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City weighing options on web streaming

Resident calls for special meetings to also be broadcast online

By Joel Wittnebel/The Oshawa Express

In an effort to further transparency at city hall, one Oshawa resident is asking council to consider web streaming all of its special meetings of committee and council.

Resident Rosemary McConkey brought the issue before the corporate services committee, saying that by not web streaming all meetings, councillors can “cherry pick” certain items to be included on the agenda of a special meeting.

“It allows you to do certain things off the radar,” she says. “What are you afraid of? Why are you not allowing these meetings to be web streamed?”

In the last term of council, 20 of the 31 meetings of council were labeled as “special meetings of council.” So far this term, there have been 11, four of which were called for the budget. Some of these meetings were web-streamed at McConkey’s request.

City clerk Sandra Krantz explained that when the initial protocol was set up to web stream council meetings, and committee meetings later, it was only agreed to web stream regular meetings.

Jacqueline Long, interim commissioner of corporate services and executive director of human resources, explained that for the city’s web streaming, a designated block of time and electronic space is purchased by the city to host their web streaming of meetings.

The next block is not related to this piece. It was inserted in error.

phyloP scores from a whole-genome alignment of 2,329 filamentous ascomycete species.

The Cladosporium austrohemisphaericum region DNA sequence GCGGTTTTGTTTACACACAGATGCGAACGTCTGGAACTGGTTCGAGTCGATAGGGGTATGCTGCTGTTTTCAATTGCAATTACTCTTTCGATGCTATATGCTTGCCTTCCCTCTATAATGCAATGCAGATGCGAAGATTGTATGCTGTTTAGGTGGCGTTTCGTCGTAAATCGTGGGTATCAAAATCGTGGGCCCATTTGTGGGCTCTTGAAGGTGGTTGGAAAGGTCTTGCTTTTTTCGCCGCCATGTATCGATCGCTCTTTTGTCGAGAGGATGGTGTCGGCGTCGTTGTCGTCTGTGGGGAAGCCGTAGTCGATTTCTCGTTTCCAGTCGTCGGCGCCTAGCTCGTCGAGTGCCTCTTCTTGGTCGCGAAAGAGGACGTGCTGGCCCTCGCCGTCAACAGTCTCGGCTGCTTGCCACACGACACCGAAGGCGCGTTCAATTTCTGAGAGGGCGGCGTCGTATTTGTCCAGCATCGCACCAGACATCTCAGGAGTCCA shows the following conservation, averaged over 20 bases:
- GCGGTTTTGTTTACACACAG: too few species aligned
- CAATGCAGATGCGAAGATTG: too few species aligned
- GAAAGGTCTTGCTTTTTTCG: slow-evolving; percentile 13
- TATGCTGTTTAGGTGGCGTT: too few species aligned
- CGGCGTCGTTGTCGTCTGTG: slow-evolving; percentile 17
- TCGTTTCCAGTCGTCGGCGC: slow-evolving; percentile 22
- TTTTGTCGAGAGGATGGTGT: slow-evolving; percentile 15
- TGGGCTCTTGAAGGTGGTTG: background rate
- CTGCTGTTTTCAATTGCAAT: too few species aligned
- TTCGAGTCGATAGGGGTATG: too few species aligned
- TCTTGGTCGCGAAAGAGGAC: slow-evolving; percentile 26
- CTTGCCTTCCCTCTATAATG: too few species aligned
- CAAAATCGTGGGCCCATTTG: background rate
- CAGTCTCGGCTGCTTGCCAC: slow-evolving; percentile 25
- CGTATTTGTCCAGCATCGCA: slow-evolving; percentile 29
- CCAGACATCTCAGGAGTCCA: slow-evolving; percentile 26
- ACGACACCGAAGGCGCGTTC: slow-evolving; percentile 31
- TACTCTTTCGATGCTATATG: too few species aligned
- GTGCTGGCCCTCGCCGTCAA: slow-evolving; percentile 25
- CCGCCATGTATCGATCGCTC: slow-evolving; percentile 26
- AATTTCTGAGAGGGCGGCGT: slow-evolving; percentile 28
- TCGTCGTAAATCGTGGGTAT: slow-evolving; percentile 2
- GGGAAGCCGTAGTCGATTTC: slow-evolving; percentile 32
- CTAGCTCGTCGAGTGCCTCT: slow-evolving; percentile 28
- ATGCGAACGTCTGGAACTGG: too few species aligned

She said to web stream special meetings may require the city to purchase more space, the cost for which was not available at the meeting, but was mentioned to be in the $2,000 range.

Councillor Nancy Diamond said she wasn’t sure the extra dollars would be worth it, judging by the relatively small audiences that watch meetings online, totaling approximately three or four viewers per meeting.

“While trying to be open and transparent…when we’re talking about three or four people who might watch a short meeting, and it’s an additional cost on top of a contract, I think we’re pretty well served now,” she said.

However, Councillor Rick Kerr disagreed, saying it shouldn’t matter if it is three or 300 people, all the meetings should be available for anyone who wants to watch.

“If you want to be transparent and accountable, it seems to me that every meeting that’s a public meeting, the public should have access to,” he says, adding that the extra cost is just the “cost of doing business.”

No decision was made at the meeting as the matter was referred back to staff to gain more details on the additional costs and gather statistics on viewership.